The trip was cut short by a week after I had an accident on a bus in Copenhagen. I spent 5 days in the hospital while trying to heal and make arrangements with our insurance to bring us home. We did travel home first class, which made things a little better for both of us. Pictured here is the Copenhagen airport with tall ceilings and things very grand and sleek, but not ornamental at all.
The security here was very low key. We were not searched or insulted or made to feel ill-at-ease at all. It was a very nice experience in a wheelchair (if you don't count the pain when having to move).
Because of our first class status, we were taken directly to the SAS first class waiting room, where there was a huge smorgasbord, free for all first class passengers. The picture shows a variety of things we could choose from--all delicious. Here you can see meatballs, potato, lox, sausage, lemon and bread.
After managing to get into the plane and the seat, we were treated royally. The seats tilted back all the way and were very comfortable. The trip began with a special before-dinner drink, which we chose with cranberry juice and sparkling water. Next came the warm wash clothes. Then a five-course meal with sandwiches and other appetizers, salad, main dish choices with hot rolls, dessert choice. Everything was delicious, and they continued throughout the flight to offer cookies and candies and drinks--none of which I could stuff myself with any more.
Below is a shot from the airplane high above Denmark soon after leaving Copenhagen to return home. Our stop in Chicago and trip home to SNA was a very different story, but we got home safe and sound. After that, recovery took about 10-12 weeks with the help of my wonderful children and ward members. I was able to return to school about 4 weeks after I came home. Now as I write this, it is four months since the accident and I feel completely healed. It was a good trip, with some major complications.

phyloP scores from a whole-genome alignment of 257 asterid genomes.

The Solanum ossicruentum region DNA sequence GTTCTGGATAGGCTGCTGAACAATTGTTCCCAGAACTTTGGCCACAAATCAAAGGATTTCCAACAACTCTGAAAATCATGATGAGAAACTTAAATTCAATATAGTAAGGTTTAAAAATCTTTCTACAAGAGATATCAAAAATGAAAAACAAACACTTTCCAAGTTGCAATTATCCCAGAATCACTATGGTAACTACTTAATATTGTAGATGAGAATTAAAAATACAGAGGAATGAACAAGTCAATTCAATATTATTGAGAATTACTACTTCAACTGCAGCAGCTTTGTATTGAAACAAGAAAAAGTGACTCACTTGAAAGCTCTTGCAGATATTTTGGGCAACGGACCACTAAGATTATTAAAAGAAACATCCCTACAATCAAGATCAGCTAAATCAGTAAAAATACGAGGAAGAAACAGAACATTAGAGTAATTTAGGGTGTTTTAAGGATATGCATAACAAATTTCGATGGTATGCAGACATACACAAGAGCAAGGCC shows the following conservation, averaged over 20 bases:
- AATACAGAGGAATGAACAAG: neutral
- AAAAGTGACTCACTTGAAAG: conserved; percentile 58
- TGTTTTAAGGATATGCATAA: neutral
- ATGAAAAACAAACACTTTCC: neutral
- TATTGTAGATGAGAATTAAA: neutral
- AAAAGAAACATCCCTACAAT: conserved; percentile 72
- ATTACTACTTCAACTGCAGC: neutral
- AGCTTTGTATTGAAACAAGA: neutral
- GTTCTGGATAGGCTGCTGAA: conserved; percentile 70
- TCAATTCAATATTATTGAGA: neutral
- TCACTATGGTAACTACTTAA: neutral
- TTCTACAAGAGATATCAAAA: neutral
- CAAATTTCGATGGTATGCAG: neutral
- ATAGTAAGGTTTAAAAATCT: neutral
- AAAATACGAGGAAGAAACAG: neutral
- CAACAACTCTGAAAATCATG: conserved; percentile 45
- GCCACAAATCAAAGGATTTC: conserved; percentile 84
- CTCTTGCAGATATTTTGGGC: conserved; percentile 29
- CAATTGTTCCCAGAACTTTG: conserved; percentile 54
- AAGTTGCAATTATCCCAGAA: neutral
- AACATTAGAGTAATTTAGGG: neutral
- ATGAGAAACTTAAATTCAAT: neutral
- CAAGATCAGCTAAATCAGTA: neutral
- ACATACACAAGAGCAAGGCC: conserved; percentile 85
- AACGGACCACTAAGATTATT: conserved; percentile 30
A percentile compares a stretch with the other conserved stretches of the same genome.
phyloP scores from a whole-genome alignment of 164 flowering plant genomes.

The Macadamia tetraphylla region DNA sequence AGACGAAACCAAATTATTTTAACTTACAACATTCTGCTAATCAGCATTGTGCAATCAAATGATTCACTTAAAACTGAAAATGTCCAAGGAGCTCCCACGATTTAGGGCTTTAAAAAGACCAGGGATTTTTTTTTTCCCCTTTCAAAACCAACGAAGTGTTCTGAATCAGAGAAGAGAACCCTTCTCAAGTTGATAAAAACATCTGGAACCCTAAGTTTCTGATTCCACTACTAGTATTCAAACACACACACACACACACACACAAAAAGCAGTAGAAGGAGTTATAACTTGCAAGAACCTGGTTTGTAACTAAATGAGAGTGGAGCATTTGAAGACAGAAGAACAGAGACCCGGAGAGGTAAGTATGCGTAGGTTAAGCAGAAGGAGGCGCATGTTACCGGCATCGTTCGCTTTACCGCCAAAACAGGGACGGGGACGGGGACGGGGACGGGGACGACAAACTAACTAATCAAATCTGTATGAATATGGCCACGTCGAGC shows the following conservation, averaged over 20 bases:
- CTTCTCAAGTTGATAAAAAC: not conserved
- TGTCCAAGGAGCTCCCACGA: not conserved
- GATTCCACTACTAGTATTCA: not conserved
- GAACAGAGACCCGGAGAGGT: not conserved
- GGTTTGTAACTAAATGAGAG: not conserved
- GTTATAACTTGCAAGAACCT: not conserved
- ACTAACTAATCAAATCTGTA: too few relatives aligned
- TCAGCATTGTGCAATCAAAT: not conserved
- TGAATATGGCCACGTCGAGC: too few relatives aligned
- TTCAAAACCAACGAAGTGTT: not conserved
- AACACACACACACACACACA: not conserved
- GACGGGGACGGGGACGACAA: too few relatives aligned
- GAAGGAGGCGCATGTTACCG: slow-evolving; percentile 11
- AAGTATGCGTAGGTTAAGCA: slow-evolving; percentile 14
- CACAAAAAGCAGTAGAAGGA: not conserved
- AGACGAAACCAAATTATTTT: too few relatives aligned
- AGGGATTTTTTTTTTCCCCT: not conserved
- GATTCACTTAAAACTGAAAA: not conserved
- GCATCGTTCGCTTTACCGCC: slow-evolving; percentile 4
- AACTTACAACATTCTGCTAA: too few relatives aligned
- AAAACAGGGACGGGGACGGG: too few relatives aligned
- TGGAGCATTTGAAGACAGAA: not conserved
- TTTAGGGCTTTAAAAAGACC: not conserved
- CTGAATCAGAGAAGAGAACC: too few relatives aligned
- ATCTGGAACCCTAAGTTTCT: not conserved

This picture of the beautiful sunset was taken on the train crossing the ocean from Malmo, Sweden to Copenhagen. We traveled from Stockholm to Copenhagen in a five hour trip, arriving in Copenhagen, Denmark about 6 pm. The trains are comfortable and roomy. You can bring your own snacks or purchase a few in one of the compartments. We enjoyed a lot of beautiful scenery, a good time to chat with each other and other passengers.
After arriving in Copenhagen and finding our room (pictured below), we took off the next morning back to Malmo and the surrounding towns where the Carlson family lived hundreds of years ago. I wanted to go to the individual towns and visit the churches and do a little genealogy, but time was so limited and we ended up taking a train from Malmo to Helsingborg and back, making a stop in Landskrona, midway.
I have put together a book of the trip, where a map shows each little town, about sixteen, all located around Landskrona, where our ancestors lived. In the book, each town's church is pictured, and I have added the names of our ancestors who were born, married or died there. I think it is a good way to keep track of the events and those people who were our ancestors.